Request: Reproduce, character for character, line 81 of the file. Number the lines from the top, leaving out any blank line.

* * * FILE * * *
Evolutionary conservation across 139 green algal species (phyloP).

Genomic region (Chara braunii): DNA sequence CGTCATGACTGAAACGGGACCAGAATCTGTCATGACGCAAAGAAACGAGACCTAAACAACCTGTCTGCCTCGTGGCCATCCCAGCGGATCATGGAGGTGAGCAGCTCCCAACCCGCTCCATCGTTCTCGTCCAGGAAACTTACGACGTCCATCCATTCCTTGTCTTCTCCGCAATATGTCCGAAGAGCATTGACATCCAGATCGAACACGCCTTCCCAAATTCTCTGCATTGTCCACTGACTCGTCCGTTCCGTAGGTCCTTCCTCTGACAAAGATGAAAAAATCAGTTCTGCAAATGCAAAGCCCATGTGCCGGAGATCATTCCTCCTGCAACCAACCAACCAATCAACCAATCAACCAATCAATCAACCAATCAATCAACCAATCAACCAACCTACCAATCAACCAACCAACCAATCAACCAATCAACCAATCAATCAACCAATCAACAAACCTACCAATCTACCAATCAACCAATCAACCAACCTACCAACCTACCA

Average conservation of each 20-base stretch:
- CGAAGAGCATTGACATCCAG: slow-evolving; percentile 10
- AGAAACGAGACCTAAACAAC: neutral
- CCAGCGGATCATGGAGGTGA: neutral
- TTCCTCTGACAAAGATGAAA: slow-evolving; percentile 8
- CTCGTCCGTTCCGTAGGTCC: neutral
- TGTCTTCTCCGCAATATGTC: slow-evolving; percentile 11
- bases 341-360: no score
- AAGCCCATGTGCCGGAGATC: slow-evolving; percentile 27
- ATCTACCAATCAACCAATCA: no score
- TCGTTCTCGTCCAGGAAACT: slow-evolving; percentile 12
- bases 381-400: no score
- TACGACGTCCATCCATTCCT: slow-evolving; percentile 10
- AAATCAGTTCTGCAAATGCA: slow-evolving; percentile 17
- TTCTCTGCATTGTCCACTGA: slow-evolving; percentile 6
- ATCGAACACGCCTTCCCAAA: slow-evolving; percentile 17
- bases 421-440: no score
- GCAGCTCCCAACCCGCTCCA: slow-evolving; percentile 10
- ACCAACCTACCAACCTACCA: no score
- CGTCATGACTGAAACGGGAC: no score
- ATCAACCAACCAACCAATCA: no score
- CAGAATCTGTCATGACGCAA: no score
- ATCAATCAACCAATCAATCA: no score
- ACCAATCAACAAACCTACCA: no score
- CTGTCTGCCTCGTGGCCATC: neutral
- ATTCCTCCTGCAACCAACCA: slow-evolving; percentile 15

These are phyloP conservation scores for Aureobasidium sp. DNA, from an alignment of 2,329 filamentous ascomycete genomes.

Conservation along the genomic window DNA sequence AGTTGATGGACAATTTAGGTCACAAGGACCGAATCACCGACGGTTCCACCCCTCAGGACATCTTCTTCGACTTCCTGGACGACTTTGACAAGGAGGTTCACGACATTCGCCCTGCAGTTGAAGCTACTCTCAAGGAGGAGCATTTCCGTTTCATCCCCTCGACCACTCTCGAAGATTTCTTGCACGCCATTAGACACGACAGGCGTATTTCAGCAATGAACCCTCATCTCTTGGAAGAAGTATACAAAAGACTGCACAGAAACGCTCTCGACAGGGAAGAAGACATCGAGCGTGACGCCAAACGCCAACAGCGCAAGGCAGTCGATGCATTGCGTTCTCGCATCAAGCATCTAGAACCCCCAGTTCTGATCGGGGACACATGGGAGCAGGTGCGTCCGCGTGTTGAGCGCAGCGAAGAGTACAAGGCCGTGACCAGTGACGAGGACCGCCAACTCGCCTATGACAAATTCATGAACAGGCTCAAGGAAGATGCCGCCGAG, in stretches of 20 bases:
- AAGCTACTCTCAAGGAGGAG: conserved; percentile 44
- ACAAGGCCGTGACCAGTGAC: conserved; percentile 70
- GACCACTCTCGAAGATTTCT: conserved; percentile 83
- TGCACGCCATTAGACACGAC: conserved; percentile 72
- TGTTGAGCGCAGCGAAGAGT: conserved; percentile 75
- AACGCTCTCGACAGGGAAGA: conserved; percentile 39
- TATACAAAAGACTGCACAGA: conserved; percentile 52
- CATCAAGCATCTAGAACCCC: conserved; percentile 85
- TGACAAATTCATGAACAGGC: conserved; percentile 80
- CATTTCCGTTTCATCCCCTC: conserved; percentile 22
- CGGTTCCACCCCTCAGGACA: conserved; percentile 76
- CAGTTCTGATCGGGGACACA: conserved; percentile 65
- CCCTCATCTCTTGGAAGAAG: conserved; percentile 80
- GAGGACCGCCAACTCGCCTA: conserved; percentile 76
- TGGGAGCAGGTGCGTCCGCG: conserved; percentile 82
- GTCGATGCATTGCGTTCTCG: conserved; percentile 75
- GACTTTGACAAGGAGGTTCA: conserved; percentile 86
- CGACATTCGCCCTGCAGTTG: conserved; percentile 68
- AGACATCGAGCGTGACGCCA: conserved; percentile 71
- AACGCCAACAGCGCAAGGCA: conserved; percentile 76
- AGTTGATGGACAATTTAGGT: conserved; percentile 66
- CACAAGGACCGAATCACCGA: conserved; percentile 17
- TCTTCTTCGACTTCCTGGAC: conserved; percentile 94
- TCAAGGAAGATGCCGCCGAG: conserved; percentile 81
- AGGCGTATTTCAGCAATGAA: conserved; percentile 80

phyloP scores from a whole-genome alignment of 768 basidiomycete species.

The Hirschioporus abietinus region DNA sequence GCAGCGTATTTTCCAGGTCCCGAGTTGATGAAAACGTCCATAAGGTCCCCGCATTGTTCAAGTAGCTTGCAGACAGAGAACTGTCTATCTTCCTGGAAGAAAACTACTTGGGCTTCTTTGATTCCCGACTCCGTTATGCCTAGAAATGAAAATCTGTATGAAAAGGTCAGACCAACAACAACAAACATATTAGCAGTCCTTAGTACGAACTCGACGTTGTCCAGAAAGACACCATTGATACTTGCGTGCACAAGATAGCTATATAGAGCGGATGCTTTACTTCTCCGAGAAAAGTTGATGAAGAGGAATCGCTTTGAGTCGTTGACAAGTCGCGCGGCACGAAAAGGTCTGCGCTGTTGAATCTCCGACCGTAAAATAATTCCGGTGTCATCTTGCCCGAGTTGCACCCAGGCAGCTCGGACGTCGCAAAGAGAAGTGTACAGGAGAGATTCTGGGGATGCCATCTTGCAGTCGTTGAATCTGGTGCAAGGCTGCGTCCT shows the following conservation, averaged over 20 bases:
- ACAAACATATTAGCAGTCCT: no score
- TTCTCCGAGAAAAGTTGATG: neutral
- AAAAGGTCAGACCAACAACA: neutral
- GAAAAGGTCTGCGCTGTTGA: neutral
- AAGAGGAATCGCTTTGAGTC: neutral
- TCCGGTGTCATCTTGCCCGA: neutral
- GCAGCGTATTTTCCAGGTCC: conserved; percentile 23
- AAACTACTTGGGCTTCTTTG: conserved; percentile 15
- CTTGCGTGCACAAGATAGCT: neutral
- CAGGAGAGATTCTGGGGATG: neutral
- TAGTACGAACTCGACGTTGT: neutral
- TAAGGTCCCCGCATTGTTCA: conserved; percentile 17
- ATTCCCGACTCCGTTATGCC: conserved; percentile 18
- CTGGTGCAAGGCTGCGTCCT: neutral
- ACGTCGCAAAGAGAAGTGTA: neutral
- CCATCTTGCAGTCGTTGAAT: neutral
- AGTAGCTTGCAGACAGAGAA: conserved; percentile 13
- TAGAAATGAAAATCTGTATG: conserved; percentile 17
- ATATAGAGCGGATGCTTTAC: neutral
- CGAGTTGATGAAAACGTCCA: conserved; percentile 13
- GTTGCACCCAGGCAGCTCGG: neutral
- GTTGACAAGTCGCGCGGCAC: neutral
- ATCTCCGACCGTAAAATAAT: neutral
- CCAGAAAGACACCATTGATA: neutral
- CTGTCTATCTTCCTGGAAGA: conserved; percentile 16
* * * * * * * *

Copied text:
- CCAGAAAGACACCATTGATA: neutral